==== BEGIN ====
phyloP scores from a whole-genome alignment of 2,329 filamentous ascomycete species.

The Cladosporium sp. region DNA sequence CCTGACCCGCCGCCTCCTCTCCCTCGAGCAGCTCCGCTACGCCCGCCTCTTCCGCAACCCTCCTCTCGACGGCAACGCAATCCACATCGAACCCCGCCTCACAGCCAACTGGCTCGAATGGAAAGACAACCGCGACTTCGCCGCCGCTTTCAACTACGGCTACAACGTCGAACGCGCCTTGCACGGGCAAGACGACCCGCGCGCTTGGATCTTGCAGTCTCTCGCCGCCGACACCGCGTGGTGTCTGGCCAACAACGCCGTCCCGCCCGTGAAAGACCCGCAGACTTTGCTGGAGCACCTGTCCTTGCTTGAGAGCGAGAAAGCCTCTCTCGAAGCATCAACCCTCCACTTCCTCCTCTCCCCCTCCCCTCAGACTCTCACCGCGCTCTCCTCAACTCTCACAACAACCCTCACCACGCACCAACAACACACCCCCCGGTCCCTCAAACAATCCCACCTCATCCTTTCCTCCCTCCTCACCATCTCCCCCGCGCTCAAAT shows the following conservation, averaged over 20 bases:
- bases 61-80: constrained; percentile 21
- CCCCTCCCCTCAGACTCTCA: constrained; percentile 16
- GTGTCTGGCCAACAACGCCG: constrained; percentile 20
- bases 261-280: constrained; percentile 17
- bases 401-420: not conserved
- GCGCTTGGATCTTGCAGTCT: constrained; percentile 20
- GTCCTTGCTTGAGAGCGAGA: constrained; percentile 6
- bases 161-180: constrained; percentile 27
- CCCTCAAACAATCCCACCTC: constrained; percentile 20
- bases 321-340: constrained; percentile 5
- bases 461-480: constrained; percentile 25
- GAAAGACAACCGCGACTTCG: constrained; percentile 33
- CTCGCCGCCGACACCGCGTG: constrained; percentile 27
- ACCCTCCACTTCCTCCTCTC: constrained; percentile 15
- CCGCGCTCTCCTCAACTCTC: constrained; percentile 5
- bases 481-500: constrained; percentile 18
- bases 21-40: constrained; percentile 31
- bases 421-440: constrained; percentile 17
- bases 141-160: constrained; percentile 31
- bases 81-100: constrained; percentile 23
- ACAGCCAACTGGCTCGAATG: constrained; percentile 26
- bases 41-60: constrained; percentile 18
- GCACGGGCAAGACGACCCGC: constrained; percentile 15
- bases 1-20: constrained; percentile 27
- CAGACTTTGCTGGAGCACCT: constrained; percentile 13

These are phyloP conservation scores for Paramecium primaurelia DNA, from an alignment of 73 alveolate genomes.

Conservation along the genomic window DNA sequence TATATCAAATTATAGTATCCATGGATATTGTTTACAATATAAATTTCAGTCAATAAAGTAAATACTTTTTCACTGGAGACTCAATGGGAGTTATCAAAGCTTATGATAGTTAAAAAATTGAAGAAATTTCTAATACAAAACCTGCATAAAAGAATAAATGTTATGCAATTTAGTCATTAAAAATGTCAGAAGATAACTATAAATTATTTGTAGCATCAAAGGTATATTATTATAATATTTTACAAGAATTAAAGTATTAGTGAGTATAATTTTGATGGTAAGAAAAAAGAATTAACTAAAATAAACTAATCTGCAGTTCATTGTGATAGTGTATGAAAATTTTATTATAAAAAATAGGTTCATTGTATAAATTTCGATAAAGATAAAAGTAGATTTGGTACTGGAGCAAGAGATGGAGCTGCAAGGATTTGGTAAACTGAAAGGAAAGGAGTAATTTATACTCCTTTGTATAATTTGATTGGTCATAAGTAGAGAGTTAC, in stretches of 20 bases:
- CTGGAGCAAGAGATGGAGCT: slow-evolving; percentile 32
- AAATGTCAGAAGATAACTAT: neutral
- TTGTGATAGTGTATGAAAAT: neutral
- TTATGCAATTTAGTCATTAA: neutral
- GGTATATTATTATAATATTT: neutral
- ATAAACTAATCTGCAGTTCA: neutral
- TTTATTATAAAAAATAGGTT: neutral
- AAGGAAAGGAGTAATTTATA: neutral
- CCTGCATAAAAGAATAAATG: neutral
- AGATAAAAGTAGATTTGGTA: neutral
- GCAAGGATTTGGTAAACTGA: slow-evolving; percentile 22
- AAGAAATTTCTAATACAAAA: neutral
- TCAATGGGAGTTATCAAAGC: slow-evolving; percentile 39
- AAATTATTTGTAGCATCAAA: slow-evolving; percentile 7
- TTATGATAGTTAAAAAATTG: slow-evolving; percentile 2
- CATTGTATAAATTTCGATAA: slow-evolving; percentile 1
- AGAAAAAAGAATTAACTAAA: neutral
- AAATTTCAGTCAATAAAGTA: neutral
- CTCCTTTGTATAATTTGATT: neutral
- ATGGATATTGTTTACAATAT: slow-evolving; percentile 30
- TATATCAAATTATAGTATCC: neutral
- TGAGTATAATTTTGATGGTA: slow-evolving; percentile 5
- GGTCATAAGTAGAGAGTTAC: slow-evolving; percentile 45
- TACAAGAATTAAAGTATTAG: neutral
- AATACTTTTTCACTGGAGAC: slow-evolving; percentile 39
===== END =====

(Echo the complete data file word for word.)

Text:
phyloP scores from a whole-genome alignment of 2,329 filamentous ascomycete species.

The Cladosporium sp. region DNA sequence CCTGACCCGCCGCCTCCTCTCCCTCGAGCAGCTCCGCTACGCCCGCCTCTTCCGCAACCCTCCTCTCGACGGCAACGCAATCCACATCGAACCCCGCCTCACAGCCAACTGGCTCGAATGGAAAGACAACCGCGACTTCGCCGCCGCTTTCAACTACGGCTACAACGTCGAACGCGCCTTGCACGGGCAAGACGACCCGCGCGCTTGGATCTTGCAGTCTCTCGCCGCCGACACCGCGTGGTGTCTGGCCAACAACGCCGTCCCGCCCGTGAAAGACCCGCAGACTTTGCTGGAGCACCTGTCCTTGCTTGAGAGCGAGAAAGCCTCTCTCGAAGCATCAACCCTCCACTTCCTCCTCTCCCCCTCCCCTCAGACTCTCACCGCGCTCTCCTCAACTCTCACAACAACCCTCACCACGCACCAACAACACACCCCCCGGTCCCTCAAACAATCCCACCTCATCCTTTCCTCCCTCCTCACCATCTCCCCCGCGCTCAAAT shows the following conservation, averaged over 20 bases:
- bases 61-80: constrained; percentile 21
- CCCCTCCCCTCAGACTCTCA: constrained; percentile 16
- GTGTCTGGCCAACAACGCCG: constrained; percentile 20
- bases 261-280: constrained; percentile 17
- bases 401-420: not conserved
- GCGCTTGGATCTTGCAGTCT: constrained; percentile 20
- GTCCTTGCTTGAGAGCGAGA: constrained; percentile 6
- bases 161-180: constrained; percentile 27
- CCCTCAAACAATCCCACCTC: constrained; percentile 20
- bases 321-340: constrained; percentile 5
- bases 461-480: constrained; percentile 25
- GAAAGACAACCGCGACTTCG: constrained; percentile 33
- CTCGCCGCCGACACCGCGTG: constrained; percentile 27
- ACCCTCCACTTCCTCCTCTC: constrained; percentile 15
- CCGCGCTCTCCTCAACTCTC: constrained; percentile 5
- bases 481-500: constrained; percentile 18
- bases 21-40: constrained; percentile 31
- bases 421-440: constrained; percentile 17
- bases 141-160: constrained; percentile 31
- bases 81-100: constrained; percentile 23
- ACAGCCAACTGGCTCGAATG: constrained; percentile 26
- bases 41-60: constrained; percentile 18
- GCACGGGCAAGACGACCCGC: constrained; percentile 15
- bases 1-20: constrained; percentile 27
- CAGACTTTGCTGGAGCACCT: constrained; percentile 13

These are phyloP conservation scores for Paramecium primaurelia DNA, from an alignment of 73 alveolate genomes.

Conservation along the genomic window DNA sequence TATATCAAATTATAGTATCCATGGATATTGTTTACAATATAAATTTCAGTCAATAAAGTAAATACTTTTTCACTGGAGACTCAATGGGAGTTATCAAAGCTTATGATAGTTAAAAAATTGAAGAAATTTCTAATACAAAACCTGCATAAAAGAATAAATGTTATGCAATTTAGTCATTAAAAATGTCAGAAGATAACTATAAATTATTTGTAGCATCAAAGGTATATTATTATAATATTTTACAAGAATTAAAGTATTAGTGAGTATAATTTTGATGGTAAGAAAAAAGAATTAACTAAAATAAACTAATCTGCAGTTCATTGTGATAGTGTATGAAAATTTTATTATAAAAAATAGGTTCATTGTATAAATTTCGATAAAGATAAAAGTAGATTTGGTACTGGAGCAAGAGATGGAGCTGCAAGGATTTGGTAAACTGAAAGGAAAGGAGTAATTTATACTCCTTTGTATAATTTGATTGGTCATAAGTAGAGAGTTAC, in stretches of 20 bases:
- CTGGAGCAAGAGATGGAGCT: slow-evolving; percentile 32
- AAATGTCAGAAGATAACTAT: neutral
- TTGTGATAGTGTATGAAAAT: neutral
- TTATGCAATTTAGTCATTAA: neutral
- GGTATATTATTATAATATTT: neutral
- ATAAACTAATCTGCAGTTCA: neutral
- TTTATTATAAAAAATAGGTT: neutral
- AAGGAAAGGAGTAATTTATA: neutral
- CCTGCATAAAAGAATAAATG: neutral
- AGATAAAAGTAGATTTGGTA: neutral
- GCAAGGATTTGGTAAACTGA: slow-evolving; percentile 22
- AAGAAATTTCTAATACAAAA: neutral
- TCAATGGGAGTTATCAAAGC: slow-evolving; percentile 39
- AAATTATTTGTAGCATCAAA: slow-evolving; percentile 7
- TTATGATAGTTAAAAAATTG: slow-evolving; percentile 2
- CATTGTATAAATTTCGATAA: slow-evolving; percentile 1
- AGAAAAAAGAATTAACTAAA: neutral
- AAATTTCAGTCAATAAAGTA: neutral
- CTCCTTTGTATAATTTGATT: neutral
- ATGGATATTGTTTACAATAT: slow-evolving; percentile 30
- TATATCAAATTATAGTATCC: neutral
- TGAGTATAATTTTGATGGTA: slow-evolving; percentile 5
- GGTCATAAGTAGAGAGTTAC: slow-evolving; percentile 45
- TACAAGAATTAAAGTATTAG: neutral
- AATACTTTTTCACTGGAGAC: slow-evolving; percentile 39